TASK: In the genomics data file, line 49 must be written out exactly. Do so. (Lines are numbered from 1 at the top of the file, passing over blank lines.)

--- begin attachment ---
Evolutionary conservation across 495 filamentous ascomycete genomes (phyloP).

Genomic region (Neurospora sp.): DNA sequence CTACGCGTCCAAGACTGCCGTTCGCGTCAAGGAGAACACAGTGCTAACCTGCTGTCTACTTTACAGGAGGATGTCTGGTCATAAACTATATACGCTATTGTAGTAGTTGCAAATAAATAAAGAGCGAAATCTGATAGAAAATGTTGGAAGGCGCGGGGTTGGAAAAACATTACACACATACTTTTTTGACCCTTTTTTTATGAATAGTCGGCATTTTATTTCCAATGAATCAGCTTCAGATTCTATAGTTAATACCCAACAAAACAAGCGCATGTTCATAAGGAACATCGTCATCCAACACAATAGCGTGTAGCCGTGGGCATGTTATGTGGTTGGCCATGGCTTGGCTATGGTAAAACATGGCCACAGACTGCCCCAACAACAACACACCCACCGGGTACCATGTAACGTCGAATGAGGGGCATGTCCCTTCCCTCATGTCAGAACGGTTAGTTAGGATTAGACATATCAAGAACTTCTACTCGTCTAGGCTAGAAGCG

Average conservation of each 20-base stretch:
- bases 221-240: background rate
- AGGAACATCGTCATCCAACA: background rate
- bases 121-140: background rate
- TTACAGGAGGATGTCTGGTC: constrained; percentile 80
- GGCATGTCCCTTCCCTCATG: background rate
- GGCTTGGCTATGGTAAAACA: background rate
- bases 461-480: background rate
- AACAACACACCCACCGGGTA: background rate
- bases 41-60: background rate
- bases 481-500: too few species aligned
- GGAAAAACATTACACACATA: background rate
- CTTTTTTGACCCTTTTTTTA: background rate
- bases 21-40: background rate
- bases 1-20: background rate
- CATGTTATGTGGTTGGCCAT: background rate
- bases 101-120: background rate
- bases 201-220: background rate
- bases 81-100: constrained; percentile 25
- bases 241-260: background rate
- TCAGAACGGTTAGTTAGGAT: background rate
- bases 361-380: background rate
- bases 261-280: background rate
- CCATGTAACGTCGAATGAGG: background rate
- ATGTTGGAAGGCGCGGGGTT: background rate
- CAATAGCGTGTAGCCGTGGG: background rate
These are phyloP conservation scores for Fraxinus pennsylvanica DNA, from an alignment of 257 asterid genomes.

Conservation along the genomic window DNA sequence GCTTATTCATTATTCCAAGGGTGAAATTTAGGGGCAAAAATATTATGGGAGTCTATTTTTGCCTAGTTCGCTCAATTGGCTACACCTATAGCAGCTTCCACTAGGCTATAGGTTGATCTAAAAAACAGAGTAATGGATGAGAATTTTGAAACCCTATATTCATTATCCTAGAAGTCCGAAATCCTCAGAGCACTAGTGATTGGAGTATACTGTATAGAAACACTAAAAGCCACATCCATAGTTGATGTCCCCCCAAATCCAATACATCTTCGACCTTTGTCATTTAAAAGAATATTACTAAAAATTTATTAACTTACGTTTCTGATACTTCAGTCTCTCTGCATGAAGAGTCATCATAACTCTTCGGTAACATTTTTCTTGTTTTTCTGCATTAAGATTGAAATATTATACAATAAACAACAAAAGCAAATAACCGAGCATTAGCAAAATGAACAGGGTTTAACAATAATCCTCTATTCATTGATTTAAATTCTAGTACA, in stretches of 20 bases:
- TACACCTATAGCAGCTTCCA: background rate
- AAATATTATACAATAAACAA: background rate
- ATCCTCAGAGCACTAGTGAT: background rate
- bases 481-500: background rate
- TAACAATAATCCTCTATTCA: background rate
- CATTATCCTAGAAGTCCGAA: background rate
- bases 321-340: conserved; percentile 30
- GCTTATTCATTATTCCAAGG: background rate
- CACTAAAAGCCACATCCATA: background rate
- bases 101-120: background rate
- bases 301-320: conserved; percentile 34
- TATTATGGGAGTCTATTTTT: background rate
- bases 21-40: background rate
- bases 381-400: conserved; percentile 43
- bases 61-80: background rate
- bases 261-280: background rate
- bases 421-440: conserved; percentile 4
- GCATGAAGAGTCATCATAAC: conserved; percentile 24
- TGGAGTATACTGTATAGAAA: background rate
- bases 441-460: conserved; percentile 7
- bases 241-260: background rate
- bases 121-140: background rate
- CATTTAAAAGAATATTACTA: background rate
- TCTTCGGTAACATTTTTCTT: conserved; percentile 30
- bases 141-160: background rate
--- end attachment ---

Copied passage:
- TGGAGTATACTGTATAGAAA: background rate